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Cheers - AE

Tuesday, 24 March 2009

Children's database and its teething troubles.

Oh what a surprise. The Contactpoint database is being delayed because of security concerns.
ContactPoint is meant to help protect England's 11 million children by giving council officers, health care professionals and police a single register of their names, ages and addresses as well as information on their schools, parents and GPs.
But its planned launch has been put on hold once again after local authority staff discovered loopholes in the system designed to hide personal details of the most vulnerable young people – meaning that adopted children or those fleeing abusive homes could be tracked down.
Not the first time either. The Telegrpah also mentions that the Joseph Rowntree Reform Trust believes that the privacy, security and no choice of opting out make the Contactpoint database illegal anyway. I have no idea if the Joseph Rowntree Reform Trust are right that it's illegal, but I'm damn sure that having over 300,000 people with access to a database of the details of 11 million children is a worry with the government's track record of data security, and the fact that the children of the great and good are going to be exempt precisely because of concerns both about the number of people with access and the security of the data taints the whole thing with hypocrisy as well. The risks are too much for their children to be on the database, for their children are too precious. Your kids? Tough shit!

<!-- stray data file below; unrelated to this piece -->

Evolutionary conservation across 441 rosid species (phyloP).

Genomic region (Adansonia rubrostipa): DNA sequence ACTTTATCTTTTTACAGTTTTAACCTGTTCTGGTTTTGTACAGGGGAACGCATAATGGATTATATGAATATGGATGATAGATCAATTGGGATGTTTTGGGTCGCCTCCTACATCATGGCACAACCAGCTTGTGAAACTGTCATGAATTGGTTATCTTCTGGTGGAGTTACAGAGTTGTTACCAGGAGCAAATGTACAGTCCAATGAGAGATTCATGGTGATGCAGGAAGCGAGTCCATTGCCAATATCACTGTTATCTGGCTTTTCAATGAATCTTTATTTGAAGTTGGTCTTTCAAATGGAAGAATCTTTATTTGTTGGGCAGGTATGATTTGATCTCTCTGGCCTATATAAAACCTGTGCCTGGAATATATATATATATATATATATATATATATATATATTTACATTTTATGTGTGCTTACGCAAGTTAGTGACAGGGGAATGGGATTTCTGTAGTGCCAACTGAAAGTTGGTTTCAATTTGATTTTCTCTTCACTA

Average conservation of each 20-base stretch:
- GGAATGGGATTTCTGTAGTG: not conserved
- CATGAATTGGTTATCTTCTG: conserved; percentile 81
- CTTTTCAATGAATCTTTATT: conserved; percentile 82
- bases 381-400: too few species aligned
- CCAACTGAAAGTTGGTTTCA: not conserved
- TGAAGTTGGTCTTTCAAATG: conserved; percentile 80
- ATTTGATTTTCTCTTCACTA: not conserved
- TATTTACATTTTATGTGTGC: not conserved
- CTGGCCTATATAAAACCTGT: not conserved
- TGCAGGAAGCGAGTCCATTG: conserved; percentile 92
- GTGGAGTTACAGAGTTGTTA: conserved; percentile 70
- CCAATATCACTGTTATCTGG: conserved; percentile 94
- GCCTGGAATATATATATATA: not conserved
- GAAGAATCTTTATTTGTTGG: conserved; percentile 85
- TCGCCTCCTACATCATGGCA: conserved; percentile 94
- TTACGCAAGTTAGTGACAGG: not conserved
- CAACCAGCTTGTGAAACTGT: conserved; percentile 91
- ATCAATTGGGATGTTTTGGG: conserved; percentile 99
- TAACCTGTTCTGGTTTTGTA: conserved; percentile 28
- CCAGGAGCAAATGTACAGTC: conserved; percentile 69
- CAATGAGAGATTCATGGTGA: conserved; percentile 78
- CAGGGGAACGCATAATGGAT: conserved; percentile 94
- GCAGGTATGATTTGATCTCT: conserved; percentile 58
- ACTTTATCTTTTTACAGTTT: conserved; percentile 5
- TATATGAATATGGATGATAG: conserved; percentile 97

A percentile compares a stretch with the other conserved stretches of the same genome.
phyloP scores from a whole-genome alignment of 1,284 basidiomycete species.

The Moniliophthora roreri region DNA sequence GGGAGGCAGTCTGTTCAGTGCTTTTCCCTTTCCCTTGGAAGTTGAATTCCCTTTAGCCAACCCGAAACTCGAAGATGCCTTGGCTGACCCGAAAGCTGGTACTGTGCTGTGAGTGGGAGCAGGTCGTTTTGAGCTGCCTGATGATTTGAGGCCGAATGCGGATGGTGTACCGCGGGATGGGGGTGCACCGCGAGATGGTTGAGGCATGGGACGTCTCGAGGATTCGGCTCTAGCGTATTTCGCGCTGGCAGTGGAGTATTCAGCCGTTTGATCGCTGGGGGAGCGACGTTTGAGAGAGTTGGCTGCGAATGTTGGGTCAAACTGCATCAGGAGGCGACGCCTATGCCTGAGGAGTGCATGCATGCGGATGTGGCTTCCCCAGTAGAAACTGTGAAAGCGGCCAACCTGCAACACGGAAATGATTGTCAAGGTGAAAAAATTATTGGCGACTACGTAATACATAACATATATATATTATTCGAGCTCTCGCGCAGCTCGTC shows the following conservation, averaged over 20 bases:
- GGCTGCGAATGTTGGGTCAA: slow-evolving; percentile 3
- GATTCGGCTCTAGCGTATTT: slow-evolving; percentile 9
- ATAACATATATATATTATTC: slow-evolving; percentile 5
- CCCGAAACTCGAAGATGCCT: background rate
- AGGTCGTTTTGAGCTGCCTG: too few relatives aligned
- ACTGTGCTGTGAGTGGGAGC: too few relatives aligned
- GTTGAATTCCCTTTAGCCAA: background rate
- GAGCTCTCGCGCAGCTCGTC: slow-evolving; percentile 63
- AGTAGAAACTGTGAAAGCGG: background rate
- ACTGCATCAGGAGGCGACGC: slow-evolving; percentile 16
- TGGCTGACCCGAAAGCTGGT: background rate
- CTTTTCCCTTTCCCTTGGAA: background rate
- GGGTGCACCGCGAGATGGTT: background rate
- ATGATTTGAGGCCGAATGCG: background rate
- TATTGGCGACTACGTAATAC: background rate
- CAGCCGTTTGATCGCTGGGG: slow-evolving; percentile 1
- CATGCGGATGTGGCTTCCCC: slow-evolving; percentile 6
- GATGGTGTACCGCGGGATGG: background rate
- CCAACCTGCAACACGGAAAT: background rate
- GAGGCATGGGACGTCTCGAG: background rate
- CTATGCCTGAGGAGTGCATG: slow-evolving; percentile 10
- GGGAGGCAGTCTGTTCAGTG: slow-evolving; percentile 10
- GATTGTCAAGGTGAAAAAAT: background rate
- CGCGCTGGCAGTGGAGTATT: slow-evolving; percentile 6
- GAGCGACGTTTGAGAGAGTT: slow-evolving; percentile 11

Actually the details of the latest fuck up aren't that important because the two principle problems remain. Firstly the practical problem of this naive faith the government has that the solution to almost any problem is a database, and their seeming lack of awareness that collating information is pointless if you don't have people fucking doing anything about it. I think it likely that if Contactpoint does come about that in a few years time it will simply make assessing the numbers of children beaten and tortured to death a bit more efficient. No doubt 'lessons will be learned'. Secondly, and fundamentally impossible to solve, is the issue of having no choice about it unless you can achieve fame or become a tax gobbling corrupt whore politician, and that while you might trust the intentions of this government, or the next one or the one after that, you can't be certain that this will always be the case. They're not the only reasons and you can take them in any order you like. It's a bad idea and it's been a waste (so far) of £224 million.
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